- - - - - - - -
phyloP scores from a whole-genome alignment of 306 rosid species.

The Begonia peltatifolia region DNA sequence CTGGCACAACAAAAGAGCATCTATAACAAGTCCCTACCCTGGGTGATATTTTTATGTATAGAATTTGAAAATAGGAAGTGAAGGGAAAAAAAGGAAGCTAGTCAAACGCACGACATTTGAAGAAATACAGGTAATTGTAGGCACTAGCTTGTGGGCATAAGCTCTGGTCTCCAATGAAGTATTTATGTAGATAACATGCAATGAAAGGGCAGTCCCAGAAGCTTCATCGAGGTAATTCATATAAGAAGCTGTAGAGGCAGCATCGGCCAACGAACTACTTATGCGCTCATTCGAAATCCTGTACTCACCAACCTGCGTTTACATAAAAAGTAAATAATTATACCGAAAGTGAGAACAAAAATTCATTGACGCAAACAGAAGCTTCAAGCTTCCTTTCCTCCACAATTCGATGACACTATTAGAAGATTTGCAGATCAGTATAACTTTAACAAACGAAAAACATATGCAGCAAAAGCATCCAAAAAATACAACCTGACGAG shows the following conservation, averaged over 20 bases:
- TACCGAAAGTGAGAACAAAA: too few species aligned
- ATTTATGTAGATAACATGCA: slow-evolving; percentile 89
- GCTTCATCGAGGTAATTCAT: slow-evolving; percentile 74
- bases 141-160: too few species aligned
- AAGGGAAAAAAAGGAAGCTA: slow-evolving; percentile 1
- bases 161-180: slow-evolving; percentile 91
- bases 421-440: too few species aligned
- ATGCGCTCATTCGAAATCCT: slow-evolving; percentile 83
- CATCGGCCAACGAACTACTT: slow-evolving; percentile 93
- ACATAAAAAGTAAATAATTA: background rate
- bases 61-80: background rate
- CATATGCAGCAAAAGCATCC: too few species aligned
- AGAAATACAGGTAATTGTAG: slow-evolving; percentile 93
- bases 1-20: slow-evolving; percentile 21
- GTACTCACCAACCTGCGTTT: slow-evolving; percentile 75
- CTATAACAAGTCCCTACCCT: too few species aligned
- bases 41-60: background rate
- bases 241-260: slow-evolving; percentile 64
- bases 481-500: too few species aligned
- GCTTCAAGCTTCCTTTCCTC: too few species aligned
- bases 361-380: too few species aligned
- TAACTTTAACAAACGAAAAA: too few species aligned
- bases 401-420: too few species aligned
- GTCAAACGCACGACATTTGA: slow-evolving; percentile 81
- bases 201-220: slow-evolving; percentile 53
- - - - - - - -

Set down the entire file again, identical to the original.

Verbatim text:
phyloP scores from a whole-genome alignment of 306 rosid species.

The Begonia peltatifolia region DNA sequence CTGGCACAACAAAAGAGCATCTATAACAAGTCCCTACCCTGGGTGATATTTTTATGTATAGAATTTGAAAATAGGAAGTGAAGGGAAAAAAAGGAAGCTAGTCAAACGCACGACATTTGAAGAAATACAGGTAATTGTAGGCACTAGCTTGTGGGCATAAGCTCTGGTCTCCAATGAAGTATTTATGTAGATAACATGCAATGAAAGGGCAGTCCCAGAAGCTTCATCGAGGTAATTCATATAAGAAGCTGTAGAGGCAGCATCGGCCAACGAACTACTTATGCGCTCATTCGAAATCCTGTACTCACCAACCTGCGTTTACATAAAAAGTAAATAATTATACCGAAAGTGAGAACAAAAATTCATTGACGCAAACAGAAGCTTCAAGCTTCCTTTCCTCCACAATTCGATGACACTATTAGAAGATTTGCAGATCAGTATAACTTTAACAAACGAAAAACATATGCAGCAAAAGCATCCAAAAAATACAACCTGACGAG shows the following conservation, averaged over 20 bases:
- TACCGAAAGTGAGAACAAAA: too few species aligned
- ATTTATGTAGATAACATGCA: slow-evolving; percentile 89
- GCTTCATCGAGGTAATTCAT: slow-evolving; percentile 74
- bases 141-160: too few species aligned
- AAGGGAAAAAAAGGAAGCTA: slow-evolving; percentile 1
- bases 161-180: slow-evolving; percentile 91
- bases 421-440: too few species aligned
- ATGCGCTCATTCGAAATCCT: slow-evolving; percentile 83
- CATCGGCCAACGAACTACTT: slow-evolving; percentile 93
- ACATAAAAAGTAAATAATTA: background rate
- bases 61-80: background rate
- CATATGCAGCAAAAGCATCC: too few species aligned
- AGAAATACAGGTAATTGTAG: slow-evolving; percentile 93
- bases 1-20: slow-evolving; percentile 21
- GTACTCACCAACCTGCGTTT: slow-evolving; percentile 75
- CTATAACAAGTCCCTACCCT: too few species aligned
- bases 41-60: background rate
- bases 241-260: slow-evolving; percentile 64
- bases 481-500: too few species aligned
- GCTTCAAGCTTCCTTTCCTC: too few species aligned
- bases 361-380: too few species aligned
- TAACTTTAACAAACGAAAAA: too few species aligned
- bases 401-420: too few species aligned
- GTCAAACGCACGACATTTGA: slow-evolving; percentile 81
- bases 201-220: slow-evolving; percentile 53